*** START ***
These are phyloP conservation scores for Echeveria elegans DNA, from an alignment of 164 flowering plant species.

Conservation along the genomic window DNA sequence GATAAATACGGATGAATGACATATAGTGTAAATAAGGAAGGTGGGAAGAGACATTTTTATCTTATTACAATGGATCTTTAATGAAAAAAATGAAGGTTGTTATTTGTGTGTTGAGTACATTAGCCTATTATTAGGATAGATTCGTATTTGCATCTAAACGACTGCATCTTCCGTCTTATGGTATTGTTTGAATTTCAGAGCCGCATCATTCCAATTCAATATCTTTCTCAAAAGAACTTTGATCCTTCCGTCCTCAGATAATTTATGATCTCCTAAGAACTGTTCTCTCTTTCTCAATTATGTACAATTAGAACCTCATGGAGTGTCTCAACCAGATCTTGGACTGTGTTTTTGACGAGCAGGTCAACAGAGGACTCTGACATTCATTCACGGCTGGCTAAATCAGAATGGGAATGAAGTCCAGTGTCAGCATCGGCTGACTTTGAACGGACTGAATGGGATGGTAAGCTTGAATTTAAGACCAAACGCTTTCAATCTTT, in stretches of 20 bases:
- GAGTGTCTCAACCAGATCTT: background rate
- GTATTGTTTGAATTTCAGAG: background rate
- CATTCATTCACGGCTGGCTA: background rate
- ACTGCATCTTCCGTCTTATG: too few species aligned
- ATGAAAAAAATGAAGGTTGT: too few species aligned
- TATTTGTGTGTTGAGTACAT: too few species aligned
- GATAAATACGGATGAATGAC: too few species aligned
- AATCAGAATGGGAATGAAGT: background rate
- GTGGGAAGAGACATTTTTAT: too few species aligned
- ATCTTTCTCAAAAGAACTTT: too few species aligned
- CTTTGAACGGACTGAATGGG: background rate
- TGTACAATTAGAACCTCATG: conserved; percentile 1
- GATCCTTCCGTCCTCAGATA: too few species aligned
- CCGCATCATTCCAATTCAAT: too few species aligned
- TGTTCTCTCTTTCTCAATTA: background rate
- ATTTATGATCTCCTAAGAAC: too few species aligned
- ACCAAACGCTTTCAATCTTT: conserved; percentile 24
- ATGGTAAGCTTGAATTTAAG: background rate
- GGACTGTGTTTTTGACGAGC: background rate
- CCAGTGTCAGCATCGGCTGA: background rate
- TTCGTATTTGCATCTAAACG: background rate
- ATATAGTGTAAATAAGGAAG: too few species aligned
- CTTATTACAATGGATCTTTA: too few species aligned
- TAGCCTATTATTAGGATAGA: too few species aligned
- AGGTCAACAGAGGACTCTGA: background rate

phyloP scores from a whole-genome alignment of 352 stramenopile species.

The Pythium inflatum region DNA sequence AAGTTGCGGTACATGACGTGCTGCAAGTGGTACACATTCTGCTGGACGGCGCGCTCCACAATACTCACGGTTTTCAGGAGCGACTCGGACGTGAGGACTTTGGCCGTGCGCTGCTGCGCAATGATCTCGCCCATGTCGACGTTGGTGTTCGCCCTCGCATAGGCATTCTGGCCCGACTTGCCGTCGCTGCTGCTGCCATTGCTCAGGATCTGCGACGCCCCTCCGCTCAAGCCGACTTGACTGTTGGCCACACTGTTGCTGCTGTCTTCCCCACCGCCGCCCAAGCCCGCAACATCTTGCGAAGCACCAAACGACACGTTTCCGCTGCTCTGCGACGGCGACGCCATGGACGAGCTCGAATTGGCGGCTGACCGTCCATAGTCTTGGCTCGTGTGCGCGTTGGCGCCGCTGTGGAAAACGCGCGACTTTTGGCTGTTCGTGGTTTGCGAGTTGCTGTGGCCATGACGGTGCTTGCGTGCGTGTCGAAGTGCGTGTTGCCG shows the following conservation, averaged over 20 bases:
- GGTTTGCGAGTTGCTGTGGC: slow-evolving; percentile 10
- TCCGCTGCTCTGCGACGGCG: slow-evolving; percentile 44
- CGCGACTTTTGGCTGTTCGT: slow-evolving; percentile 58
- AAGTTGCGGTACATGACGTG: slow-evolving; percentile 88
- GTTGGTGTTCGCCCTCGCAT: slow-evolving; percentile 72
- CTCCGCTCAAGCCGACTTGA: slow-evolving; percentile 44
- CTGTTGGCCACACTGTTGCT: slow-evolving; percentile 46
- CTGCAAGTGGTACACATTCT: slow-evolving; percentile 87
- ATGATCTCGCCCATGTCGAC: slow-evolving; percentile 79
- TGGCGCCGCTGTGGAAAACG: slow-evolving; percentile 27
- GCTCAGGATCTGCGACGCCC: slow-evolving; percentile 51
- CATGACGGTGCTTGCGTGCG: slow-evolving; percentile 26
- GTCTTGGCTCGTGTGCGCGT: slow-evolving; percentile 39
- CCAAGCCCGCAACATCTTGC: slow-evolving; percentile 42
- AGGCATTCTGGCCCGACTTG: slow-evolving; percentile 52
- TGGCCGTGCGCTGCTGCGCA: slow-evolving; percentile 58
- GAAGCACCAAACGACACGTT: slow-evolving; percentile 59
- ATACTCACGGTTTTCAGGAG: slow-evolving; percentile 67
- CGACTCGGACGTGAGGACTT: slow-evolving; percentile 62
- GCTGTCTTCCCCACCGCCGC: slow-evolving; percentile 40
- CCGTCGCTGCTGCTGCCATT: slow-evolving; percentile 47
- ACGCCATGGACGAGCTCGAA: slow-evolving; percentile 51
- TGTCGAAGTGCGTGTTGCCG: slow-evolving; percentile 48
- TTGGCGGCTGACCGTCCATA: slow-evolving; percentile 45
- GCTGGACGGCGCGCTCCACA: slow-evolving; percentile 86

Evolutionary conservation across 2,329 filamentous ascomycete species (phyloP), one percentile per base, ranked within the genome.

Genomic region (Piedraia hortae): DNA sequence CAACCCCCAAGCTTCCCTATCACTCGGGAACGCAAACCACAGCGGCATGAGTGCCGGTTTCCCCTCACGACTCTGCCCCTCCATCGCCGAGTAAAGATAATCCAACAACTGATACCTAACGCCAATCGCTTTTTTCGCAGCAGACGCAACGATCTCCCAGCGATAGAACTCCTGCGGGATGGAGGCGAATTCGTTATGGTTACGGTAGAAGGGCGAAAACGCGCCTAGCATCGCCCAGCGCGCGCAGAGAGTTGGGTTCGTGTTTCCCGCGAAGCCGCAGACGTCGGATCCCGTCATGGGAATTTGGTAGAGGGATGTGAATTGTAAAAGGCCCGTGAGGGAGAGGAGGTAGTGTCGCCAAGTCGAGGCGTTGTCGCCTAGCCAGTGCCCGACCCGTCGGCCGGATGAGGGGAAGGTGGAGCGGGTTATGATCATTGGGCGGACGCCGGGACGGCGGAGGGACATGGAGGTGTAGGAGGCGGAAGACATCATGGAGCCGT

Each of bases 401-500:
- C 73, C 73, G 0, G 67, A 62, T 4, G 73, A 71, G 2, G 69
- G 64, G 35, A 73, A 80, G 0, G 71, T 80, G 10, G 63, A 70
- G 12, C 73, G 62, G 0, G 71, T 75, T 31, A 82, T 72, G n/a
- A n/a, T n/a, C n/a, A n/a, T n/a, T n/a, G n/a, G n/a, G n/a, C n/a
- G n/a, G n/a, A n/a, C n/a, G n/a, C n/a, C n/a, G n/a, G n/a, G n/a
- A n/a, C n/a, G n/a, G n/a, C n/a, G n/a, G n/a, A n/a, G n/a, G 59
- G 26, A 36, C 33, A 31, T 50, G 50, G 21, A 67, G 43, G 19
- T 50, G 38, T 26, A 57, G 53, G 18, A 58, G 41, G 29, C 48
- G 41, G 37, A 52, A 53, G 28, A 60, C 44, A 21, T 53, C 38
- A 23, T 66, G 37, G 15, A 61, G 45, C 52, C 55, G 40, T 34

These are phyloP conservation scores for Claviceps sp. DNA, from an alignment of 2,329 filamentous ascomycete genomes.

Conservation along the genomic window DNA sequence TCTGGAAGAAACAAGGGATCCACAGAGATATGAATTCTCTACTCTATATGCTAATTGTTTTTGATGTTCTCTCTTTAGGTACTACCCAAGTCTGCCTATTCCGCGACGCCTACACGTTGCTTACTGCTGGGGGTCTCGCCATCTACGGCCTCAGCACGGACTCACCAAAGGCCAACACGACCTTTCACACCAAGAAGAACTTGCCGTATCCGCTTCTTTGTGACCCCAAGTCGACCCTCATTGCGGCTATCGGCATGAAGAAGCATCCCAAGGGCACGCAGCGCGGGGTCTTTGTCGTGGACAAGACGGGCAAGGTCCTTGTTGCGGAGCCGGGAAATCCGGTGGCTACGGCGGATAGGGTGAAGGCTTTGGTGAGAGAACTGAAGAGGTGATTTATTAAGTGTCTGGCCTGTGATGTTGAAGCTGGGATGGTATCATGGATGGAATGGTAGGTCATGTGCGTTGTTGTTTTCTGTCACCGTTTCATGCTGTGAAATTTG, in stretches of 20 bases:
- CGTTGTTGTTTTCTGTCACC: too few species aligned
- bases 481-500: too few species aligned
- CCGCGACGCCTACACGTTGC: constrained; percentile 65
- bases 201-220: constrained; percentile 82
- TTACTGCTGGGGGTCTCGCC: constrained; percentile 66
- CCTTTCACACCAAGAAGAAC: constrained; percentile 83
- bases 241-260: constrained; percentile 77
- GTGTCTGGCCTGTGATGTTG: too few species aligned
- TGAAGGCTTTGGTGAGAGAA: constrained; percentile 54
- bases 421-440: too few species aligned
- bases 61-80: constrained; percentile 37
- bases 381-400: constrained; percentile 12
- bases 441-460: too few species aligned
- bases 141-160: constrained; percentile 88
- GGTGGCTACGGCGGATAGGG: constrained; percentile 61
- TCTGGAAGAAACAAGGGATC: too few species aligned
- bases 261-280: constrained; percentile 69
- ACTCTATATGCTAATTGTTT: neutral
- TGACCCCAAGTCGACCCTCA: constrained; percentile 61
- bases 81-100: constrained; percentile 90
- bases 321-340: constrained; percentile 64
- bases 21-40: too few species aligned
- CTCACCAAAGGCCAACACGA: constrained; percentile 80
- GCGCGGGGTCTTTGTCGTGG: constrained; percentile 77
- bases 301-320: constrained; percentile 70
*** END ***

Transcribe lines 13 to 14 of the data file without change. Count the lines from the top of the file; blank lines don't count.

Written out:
- CTTTGAACGGACTGAATGGG: background rate
- TGTACAATTAGAACCTCATG: conserved; percentile 1